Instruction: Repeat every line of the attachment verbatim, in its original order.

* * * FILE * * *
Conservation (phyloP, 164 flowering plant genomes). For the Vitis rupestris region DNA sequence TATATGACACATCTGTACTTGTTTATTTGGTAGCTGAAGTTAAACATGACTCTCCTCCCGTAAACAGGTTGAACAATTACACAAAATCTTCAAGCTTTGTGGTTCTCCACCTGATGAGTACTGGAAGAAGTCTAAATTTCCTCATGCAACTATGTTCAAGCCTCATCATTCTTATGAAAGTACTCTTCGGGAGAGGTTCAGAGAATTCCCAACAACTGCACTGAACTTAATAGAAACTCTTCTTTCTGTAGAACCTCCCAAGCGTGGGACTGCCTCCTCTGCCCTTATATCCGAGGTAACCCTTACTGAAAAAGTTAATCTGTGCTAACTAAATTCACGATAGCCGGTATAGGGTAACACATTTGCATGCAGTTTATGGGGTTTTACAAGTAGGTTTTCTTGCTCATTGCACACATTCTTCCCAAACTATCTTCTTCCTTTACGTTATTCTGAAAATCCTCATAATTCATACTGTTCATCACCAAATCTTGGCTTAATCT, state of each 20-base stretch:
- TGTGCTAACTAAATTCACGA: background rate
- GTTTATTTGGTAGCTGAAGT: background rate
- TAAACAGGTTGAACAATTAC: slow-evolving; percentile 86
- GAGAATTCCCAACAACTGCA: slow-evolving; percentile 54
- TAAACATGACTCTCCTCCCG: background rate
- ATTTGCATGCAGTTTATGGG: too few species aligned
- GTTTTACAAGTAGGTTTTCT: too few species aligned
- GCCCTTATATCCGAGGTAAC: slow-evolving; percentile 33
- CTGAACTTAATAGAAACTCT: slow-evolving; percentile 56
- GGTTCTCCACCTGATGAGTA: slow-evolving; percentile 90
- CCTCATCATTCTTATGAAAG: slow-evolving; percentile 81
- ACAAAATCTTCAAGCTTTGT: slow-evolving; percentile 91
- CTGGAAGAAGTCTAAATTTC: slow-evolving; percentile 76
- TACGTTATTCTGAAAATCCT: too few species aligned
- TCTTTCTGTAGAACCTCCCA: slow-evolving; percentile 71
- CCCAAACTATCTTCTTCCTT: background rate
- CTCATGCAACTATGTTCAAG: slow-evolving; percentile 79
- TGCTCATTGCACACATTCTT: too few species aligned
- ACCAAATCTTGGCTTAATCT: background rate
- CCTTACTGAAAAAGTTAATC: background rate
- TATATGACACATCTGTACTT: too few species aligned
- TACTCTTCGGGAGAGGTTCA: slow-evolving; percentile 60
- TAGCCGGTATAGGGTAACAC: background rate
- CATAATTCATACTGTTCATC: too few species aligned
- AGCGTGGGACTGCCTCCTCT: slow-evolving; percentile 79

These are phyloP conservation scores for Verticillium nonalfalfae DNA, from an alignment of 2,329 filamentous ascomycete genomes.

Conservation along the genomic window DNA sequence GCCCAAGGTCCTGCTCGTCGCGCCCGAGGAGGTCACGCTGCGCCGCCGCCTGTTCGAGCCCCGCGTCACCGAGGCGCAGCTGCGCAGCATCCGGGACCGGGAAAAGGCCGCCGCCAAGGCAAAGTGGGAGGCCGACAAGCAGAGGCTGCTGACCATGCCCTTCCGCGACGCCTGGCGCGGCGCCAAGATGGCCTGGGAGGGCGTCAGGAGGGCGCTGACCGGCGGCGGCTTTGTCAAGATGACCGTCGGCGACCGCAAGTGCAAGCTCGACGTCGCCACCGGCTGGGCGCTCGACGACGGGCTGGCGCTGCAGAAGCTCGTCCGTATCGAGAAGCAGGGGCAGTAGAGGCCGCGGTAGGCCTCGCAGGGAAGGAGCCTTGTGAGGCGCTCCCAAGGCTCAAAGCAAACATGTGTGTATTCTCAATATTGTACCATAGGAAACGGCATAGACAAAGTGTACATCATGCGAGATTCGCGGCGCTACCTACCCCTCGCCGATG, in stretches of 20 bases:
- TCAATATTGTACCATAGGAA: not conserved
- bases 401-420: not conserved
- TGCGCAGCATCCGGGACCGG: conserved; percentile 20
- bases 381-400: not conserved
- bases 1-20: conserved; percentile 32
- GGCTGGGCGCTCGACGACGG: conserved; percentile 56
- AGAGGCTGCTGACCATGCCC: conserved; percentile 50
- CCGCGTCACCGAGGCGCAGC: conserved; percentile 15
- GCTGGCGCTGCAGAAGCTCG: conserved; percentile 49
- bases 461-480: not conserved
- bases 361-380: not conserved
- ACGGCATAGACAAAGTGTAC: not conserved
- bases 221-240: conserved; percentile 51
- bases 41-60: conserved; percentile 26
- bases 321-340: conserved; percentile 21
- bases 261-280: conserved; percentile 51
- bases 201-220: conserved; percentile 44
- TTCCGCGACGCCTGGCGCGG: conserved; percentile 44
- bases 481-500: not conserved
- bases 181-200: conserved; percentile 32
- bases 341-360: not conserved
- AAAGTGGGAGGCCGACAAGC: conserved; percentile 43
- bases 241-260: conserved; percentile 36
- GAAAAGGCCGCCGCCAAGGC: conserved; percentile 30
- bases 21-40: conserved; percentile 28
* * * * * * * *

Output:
Conservation (phyloP, 164 flowering plant genomes). For the Vitis rupestris region DNA sequence TATATGACACATCTGTACTTGTTTATTTGGTAGCTGAAGTTAAACATGACTCTCCTCCCGTAAACAGGTTGAACAATTACACAAAATCTTCAAGCTTTGTGGTTCTCCACCTGATGAGTACTGGAAGAAGTCTAAATTTCCTCATGCAACTATGTTCAAGCCTCATCATTCTTATGAAAGTACTCTTCGGGAGAGGTTCAGAGAATTCCCAACAACTGCACTGAACTTAATAGAAACTCTTCTTTCTGTAGAACCTCCCAAGCGTGGGACTGCCTCCTCTGCCCTTATATCCGAGGTAACCCTTACTGAAAAAGTTAATCTGTGCTAACTAAATTCACGATAGCCGGTATAGGGTAACACATTTGCATGCAGTTTATGGGGTTTTACAAGTAGGTTTTCTTGCTCATTGCACACATTCTTCCCAAACTATCTTCTTCCTTTACGTTATTCTGAAAATCCTCATAATTCATACTGTTCATCACCAAATCTTGGCTTAATCT, state of each 20-base stretch:
- TGTGCTAACTAAATTCACGA: background rate
- GTTTATTTGGTAGCTGAAGT: background rate
- TAAACAGGTTGAACAATTAC: slow-evolving; percentile 86
- GAGAATTCCCAACAACTGCA: slow-evolving; percentile 54
- TAAACATGACTCTCCTCCCG: background rate
- ATTTGCATGCAGTTTATGGG: too few species aligned
- GTTTTACAAGTAGGTTTTCT: too few species aligned
- GCCCTTATATCCGAGGTAAC: slow-evolving; percentile 33
- CTGAACTTAATAGAAACTCT: slow-evolving; percentile 56
- GGTTCTCCACCTGATGAGTA: slow-evolving; percentile 90
- CCTCATCATTCTTATGAAAG: slow-evolving; percentile 81
- ACAAAATCTTCAAGCTTTGT: slow-evolving; percentile 91
- CTGGAAGAAGTCTAAATTTC: slow-evolving; percentile 76
- TACGTTATTCTGAAAATCCT: too few species aligned
- TCTTTCTGTAGAACCTCCCA: slow-evolving; percentile 71
- CCCAAACTATCTTCTTCCTT: background rate
- CTCATGCAACTATGTTCAAG: slow-evolving; percentile 79
- TGCTCATTGCACACATTCTT: too few species aligned
- ACCAAATCTTGGCTTAATCT: background rate
- CCTTACTGAAAAAGTTAATC: background rate
- TATATGACACATCTGTACTT: too few species aligned
- TACTCTTCGGGAGAGGTTCA: slow-evolving; percentile 60
- TAGCCGGTATAGGGTAACAC: background rate
- CATAATTCATACTGTTCATC: too few species aligned
- AGCGTGGGACTGCCTCCTCT: slow-evolving; percentile 79

These are phyloP conservation scores for Verticillium nonalfalfae DNA, from an alignment of 2,329 filamentous ascomycete genomes.

Conservation along the genomic window DNA sequence GCCCAAGGTCCTGCTCGTCGCGCCCGAGGAGGTCACGCTGCGCCGCCGCCTGTTCGAGCCCCGCGTCACCGAGGCGCAGCTGCGCAGCATCCGGGACCGGGAAAAGGCCGCCGCCAAGGCAAAGTGGGAGGCCGACAAGCAGAGGCTGCTGACCATGCCCTTCCGCGACGCCTGGCGCGGCGCCAAGATGGCCTGGGAGGGCGTCAGGAGGGCGCTGACCGGCGGCGGCTTTGTCAAGATGACCGTCGGCGACCGCAAGTGCAAGCTCGACGTCGCCACCGGCTGGGCGCTCGACGACGGGCTGGCGCTGCAGAAGCTCGTCCGTATCGAGAAGCAGGGGCAGTAGAGGCCGCGGTAGGCCTCGCAGGGAAGGAGCCTTGTGAGGCGCTCCCAAGGCTCAAAGCAAACATGTGTGTATTCTCAATATTGTACCATAGGAAACGGCATAGACAAAGTGTACATCATGCGAGATTCGCGGCGCTACCTACCCCTCGCCGATG, in stretches of 20 bases:
- TCAATATTGTACCATAGGAA: not conserved
- bases 401-420: not conserved
- TGCGCAGCATCCGGGACCGG: conserved; percentile 20
- bases 381-400: not conserved
- bases 1-20: conserved; percentile 32
- GGCTGGGCGCTCGACGACGG: conserved; percentile 56
- AGAGGCTGCTGACCATGCCC: conserved; percentile 50
- CCGCGTCACCGAGGCGCAGC: conserved; percentile 15
- GCTGGCGCTGCAGAAGCTCG: conserved; percentile 49
- bases 461-480: not conserved
- bases 361-380: not conserved
- ACGGCATAGACAAAGTGTAC: not conserved
- bases 221-240: conserved; percentile 51
- bases 41-60: conserved; percentile 26
- bases 321-340: conserved; percentile 21
- bases 261-280: conserved; percentile 51
- bases 201-220: conserved; percentile 44
- TTCCGCGACGCCTGGCGCGG: conserved; percentile 44
- bases 481-500: not conserved
- bases 181-200: conserved; percentile 32
- bases 341-360: not conserved
- AAAGTGGGAGGCCGACAAGC: conserved; percentile 43
- bases 241-260: conserved; percentile 36
- GAAAAGGCCGCCGCCAAGGC: conserved; percentile 30
- bases 21-40: conserved; percentile 28